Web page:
Harald Grumser: Yes, we exclusively handle standardizing the data; extracting information is no longer our domain. Data standardization should not be underestimated. There are those who work with one or the other exotic system, and even though the data formats are completely unpredictable, they still have to ensure the highest level of operational reliability. Of course, we would prefer it if all data were delivered in XML. But a thirty-year-old COBOL program can't deliver XML; back then people couldn't even spell COBOL.

 

Legacy systems are another issue we tackled head on. We help our customers to tie in and maintain legacy systems. As it turns out, we can, in a way, turn the fireside rug back into the tiger – by accessing old print data from the 70s and converting the text into HTML. 

8.  So you're making legacy systems sustainable?

Harald Grumser: We see ourselves as a builder of bridges between the traditional and the modern. There are some great examples of rendering things from yesteryear compatible for today. For instance, the gauge of an ICE train track can be traced all the way back to the 17th century – it's equal to the width of a horse's hindquarters. The first tracks were wide enough to accommodate a horse, and that width is still in use today.

9.  Is your software designed for specific business sectors?

Harald Grumser: The typical branches are banks and insurance companies, but we also have a lot of cross-vertical customers. They include print or service providers who in turn offer their services to other customers. Outsourcing isn't quite as widespread in Germany, but in England and the USA, nearly everything is outsourced. Insurance companies in the USA no longer do their own printing. They outsourced that to service providers long ago.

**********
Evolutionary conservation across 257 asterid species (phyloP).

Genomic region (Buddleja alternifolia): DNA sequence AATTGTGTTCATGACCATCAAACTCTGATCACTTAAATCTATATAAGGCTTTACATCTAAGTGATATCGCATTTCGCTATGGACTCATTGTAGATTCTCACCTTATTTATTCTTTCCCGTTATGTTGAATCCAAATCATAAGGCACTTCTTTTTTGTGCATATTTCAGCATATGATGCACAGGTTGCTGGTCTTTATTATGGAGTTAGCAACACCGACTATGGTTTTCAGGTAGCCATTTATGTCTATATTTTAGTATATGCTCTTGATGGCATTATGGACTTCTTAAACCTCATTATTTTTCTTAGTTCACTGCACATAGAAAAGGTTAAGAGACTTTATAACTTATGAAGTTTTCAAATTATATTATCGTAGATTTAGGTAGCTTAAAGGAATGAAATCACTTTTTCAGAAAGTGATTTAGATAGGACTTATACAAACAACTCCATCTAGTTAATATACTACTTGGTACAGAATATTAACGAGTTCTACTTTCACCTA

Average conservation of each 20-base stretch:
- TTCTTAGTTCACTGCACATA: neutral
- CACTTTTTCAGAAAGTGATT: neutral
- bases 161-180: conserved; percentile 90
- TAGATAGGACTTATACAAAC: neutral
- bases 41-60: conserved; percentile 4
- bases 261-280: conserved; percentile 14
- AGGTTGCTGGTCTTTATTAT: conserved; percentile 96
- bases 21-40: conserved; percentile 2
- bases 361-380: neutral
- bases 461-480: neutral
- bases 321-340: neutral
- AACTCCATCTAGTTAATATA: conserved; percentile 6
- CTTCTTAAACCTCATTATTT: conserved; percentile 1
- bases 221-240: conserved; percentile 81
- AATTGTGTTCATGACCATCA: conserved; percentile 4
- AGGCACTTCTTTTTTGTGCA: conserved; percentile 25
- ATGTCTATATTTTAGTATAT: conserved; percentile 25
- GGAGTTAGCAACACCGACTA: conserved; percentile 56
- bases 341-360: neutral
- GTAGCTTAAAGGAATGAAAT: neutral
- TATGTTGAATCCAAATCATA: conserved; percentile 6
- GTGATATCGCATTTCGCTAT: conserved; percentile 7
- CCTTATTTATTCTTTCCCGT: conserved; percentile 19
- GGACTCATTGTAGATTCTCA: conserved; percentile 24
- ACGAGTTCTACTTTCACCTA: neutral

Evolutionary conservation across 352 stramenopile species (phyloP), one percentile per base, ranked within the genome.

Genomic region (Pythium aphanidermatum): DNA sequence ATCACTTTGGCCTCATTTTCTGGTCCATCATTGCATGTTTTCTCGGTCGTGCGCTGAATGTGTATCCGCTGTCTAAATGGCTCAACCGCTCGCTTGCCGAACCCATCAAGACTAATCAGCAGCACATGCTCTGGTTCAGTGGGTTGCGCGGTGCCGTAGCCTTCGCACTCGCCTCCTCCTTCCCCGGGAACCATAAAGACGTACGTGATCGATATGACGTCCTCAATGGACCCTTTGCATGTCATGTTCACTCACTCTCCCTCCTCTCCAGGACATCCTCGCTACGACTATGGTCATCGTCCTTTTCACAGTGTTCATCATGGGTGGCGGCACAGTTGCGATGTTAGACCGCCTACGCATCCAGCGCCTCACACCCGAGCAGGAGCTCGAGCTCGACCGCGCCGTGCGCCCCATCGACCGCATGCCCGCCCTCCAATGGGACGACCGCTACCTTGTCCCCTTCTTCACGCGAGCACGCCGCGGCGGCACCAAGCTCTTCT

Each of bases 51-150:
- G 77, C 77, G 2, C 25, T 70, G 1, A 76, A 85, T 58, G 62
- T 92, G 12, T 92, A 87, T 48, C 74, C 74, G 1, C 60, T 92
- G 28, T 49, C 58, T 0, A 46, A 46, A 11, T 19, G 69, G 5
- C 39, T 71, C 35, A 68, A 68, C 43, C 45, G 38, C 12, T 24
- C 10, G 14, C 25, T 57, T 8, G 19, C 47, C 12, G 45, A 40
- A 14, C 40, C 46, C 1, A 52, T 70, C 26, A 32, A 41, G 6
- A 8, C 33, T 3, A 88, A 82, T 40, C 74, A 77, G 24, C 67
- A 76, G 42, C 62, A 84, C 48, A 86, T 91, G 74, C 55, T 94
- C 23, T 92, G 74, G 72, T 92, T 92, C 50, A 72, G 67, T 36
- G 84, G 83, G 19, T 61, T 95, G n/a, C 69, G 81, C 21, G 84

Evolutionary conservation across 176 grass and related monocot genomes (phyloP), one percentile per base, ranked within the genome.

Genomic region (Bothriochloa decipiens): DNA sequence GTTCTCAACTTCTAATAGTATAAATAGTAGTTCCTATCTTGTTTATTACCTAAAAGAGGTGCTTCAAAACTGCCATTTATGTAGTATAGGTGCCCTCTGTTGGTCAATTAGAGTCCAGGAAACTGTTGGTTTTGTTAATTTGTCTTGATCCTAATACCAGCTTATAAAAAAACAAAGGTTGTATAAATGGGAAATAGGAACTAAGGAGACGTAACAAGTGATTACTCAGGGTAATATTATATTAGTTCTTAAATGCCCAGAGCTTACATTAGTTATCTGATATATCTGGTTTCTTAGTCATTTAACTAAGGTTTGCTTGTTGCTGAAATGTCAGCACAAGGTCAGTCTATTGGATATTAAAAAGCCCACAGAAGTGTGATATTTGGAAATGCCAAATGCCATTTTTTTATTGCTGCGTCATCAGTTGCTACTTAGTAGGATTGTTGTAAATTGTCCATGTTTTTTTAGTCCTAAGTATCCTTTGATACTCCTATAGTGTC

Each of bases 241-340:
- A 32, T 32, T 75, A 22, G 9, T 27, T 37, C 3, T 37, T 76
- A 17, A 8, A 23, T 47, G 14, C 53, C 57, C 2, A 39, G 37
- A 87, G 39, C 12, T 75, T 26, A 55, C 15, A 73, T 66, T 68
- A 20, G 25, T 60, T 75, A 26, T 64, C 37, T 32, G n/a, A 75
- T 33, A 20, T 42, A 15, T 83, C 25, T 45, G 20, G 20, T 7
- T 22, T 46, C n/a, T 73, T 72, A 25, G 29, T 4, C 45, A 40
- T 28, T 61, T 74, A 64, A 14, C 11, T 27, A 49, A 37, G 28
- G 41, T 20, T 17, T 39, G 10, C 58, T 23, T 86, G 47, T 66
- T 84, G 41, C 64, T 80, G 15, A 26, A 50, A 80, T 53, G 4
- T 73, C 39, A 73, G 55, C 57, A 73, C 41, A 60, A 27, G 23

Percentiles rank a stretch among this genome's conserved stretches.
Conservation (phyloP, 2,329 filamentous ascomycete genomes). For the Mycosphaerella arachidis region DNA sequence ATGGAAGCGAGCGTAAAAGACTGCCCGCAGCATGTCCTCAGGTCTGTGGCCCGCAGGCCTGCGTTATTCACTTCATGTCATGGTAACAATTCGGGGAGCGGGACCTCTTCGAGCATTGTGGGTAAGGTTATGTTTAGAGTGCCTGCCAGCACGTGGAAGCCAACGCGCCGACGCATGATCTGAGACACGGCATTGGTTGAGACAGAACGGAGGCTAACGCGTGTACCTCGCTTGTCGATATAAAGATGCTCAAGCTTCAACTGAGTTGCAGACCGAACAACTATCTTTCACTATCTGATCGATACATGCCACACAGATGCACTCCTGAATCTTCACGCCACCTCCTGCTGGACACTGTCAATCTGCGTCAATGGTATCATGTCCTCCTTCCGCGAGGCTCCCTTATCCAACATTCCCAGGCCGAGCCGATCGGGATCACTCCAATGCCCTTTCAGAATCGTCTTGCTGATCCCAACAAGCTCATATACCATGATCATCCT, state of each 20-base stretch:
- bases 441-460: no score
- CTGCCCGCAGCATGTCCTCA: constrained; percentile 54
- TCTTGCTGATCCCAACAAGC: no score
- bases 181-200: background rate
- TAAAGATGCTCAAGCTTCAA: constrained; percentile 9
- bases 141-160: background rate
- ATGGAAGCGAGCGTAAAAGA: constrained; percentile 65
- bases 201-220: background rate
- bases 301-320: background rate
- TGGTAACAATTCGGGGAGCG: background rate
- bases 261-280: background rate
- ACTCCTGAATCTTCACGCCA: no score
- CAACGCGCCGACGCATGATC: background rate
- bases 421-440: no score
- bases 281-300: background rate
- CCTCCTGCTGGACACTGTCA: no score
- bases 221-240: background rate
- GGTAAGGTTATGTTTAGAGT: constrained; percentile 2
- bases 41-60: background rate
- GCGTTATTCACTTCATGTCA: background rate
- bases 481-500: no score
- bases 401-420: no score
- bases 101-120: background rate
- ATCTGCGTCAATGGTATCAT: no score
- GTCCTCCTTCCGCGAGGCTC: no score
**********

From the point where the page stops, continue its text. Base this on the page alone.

10.  What are your current and future challenges?

Harald Grumser: We want to improve the exchange of documents between people and computers. One major struggle for us is making it clear to companies that they have to change their interfaces and processes or they will miss the boat. Digitalization means massive changes especially in technology and business processes overall.

 

There will always be the interface to the physical world. But it will shrink in terms of volume. There will be fewer printed documents, but the complexity will persist. Even though I send a document via e-mail to someone's cell phone and adjust the size accordingly, someone else will still want a paper document to punch holes in and store in a binder at home. Shedding 3,000 years of papyrus and cuneiform isn't so easy.

11.  What are the Compart developers focused on?

Harald Grumser: In the end, it's about providing data in a form that can be output over a wide range of channels. That is our creed. We are currently well positioned in terms of modularization, but we want to make our products even more modular, so we can offer them in smaller bite sizes. Workflow and automation will play a much greater role in the future, because electronic processing can only take place if everything can be replicated technically.

 

And we have to build a world in which we make exchange possible via open standards. Only then is there true interoperability. People always believe that if they just climb one more mountain, they will reach Nirvana. But we'll never make it to Nirvana because the mountains just keep getting bigger. That's why Compart invests heavily in research, and we know we can never rest on our laurels. There will always be something new, and the trick will be to follow the right track.

Thank you for talking with us, Mr. Grumser

Volker Vorburg conducted the interview

 
Quelle: manageIT (AP-Verlag), Ausgabe 3-4/2018